I recognize that this gesture is not grand. But it is more than anything I’ve ever done on my own accord. To remind oneself, plan, prepare and package something for the mere chance of an opportunity to be kind requires more faith, hope and love than my numb heart allows for. Someone wise said, “A little child shall lead them.” My 10 year-old daughter, with her fresh spirit and fierce tenderness, softens my hard heart and leads me to kindness, compassion and action. And that is just one of many reasons why I love Lucy.
Last week, I discussed how I have found extra free hours in my schedule recently by not watching football games. I am certainly in the minority as it is projected that over 110 millions people will be watching the Super Bowl game this Sunday. However, I am pleasantly surprised at the personal discoveries I’ve made during those free hours. Having time to spend without guilt or pressure allowed me to explore my creative side.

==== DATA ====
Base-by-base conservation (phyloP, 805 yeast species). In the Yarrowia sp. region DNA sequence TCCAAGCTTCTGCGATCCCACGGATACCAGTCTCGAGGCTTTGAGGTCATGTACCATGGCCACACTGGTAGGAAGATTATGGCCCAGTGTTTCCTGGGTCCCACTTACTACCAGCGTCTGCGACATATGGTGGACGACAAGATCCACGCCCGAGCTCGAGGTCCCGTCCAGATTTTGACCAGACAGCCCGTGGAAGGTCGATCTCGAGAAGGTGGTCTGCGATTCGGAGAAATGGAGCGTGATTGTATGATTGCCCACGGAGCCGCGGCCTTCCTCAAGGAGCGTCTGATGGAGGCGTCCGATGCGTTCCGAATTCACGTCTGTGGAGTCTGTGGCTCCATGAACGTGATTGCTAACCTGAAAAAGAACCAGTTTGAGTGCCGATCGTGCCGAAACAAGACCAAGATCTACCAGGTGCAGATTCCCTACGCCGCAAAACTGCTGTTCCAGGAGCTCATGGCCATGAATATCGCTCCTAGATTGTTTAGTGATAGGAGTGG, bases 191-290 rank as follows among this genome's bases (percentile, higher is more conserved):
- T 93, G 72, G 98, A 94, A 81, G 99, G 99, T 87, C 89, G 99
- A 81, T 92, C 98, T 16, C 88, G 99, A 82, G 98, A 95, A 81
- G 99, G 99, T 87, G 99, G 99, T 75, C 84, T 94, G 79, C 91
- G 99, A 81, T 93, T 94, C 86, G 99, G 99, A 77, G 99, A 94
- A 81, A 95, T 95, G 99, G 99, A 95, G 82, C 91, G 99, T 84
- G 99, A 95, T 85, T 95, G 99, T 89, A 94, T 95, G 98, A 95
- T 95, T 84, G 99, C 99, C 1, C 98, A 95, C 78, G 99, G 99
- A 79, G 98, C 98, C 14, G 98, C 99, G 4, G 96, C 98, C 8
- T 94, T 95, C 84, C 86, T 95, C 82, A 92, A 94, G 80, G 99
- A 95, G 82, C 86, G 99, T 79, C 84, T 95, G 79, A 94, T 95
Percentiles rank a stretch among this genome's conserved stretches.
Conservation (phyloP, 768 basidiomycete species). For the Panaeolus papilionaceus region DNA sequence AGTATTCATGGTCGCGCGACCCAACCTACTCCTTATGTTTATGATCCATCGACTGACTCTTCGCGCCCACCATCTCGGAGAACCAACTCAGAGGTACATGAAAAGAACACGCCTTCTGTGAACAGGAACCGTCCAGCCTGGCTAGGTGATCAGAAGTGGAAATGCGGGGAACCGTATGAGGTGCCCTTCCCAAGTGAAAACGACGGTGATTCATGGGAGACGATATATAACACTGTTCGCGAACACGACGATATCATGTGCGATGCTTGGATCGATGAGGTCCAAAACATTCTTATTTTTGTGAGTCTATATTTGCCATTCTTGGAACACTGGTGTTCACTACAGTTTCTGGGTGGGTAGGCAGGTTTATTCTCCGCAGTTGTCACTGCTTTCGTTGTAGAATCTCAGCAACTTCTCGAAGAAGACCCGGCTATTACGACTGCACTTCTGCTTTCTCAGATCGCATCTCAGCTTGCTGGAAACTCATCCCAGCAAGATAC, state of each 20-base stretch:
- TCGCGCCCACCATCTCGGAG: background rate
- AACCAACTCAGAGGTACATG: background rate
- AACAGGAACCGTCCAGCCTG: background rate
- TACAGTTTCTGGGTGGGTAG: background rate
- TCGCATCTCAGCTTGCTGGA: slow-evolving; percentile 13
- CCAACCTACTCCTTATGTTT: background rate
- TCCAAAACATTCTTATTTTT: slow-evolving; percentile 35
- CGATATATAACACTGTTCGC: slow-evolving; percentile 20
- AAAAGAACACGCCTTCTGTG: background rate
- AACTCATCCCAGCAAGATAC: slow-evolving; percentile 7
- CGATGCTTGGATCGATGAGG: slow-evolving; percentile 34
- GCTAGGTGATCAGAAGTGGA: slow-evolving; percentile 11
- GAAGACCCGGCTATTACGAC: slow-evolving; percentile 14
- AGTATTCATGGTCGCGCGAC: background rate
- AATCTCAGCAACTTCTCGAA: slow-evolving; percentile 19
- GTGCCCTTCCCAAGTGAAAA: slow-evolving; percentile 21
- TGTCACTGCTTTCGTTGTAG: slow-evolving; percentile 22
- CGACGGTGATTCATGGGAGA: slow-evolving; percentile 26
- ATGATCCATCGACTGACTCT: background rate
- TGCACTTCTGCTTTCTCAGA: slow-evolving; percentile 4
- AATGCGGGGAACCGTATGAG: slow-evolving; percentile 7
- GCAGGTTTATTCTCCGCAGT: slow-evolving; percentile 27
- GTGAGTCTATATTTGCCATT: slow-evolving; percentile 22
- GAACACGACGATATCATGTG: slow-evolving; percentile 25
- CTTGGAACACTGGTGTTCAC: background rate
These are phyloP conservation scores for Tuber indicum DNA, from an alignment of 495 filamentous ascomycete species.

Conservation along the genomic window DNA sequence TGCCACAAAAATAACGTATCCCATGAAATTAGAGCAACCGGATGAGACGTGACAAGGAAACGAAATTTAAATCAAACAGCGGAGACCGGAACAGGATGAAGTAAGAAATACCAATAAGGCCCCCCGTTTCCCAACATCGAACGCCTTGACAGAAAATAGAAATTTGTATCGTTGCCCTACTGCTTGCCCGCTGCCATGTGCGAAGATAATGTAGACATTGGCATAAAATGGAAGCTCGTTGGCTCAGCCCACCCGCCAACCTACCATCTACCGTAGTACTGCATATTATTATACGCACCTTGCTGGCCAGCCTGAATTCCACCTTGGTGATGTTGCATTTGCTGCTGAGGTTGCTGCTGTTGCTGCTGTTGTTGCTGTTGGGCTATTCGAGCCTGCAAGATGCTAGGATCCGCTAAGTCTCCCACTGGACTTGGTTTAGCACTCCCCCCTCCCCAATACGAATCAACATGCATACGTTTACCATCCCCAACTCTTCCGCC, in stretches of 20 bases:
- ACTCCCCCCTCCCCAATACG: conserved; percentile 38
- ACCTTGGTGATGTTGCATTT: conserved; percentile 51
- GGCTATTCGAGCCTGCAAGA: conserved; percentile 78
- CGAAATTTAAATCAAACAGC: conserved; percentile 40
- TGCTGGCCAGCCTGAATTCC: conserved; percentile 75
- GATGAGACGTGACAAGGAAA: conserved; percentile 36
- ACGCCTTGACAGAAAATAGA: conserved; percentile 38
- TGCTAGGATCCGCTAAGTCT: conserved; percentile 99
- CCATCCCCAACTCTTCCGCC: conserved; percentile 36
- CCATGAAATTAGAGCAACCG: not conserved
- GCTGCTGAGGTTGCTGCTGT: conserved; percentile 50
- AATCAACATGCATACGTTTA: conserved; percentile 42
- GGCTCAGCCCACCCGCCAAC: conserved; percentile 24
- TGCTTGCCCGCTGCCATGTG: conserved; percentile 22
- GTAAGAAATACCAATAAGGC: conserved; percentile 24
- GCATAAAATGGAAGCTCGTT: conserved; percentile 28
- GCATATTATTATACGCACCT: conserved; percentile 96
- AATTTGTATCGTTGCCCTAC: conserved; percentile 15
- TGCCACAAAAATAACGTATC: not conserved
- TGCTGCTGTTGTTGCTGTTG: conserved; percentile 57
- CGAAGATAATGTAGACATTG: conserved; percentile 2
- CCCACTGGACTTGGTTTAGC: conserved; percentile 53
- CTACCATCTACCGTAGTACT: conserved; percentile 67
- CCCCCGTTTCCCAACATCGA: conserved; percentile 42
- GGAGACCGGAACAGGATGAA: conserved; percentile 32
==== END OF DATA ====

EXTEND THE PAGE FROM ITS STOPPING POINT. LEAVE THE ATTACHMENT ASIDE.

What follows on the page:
I can’t recall loving arts and crafts as a child. I wasn’t a burgeoning artist who could draw at a young age. I didn’t glue random objects together as makeshift dollhouses or rocket ships. While I took piano lessons, I didn’t have a great ear or exceptional musicality. I never went to ballet, tap or jazz dance classes. I wasn’t a voracious reader who would then pen my own poetry or lyrics. The only thing that resembles any childhood artistic expression was my love of dressing and redressing my Barbie dolls. Each week I received a $2 allowance and knew exactly how I was going to spend that money. We lived just a few blocks from a small shopping center where among Furr’s Cafeteria and May D&F, there was a local drugstore was called Duckwall’s. My brother and I would hop on our bikes and speed to that store where I would promptly spend $.99 on a new outfit for my Barbie’s wardrobe collection and the other $.99 on a box of candy. I had the clothes and the shoes and the purses and relished creating outfits for every make believe occasion. Later, that interest would turn to magazines. I would feast on Seventeen’s fashion editorial spreads and collect every black and white perfume ads to tape on my wall. In the end, I dabbled in amateur fashion photography in college and family portraits in my twenties and toyed with Photoshop into my thirties. I thought that medium was the extent of my artistic expression until recently.I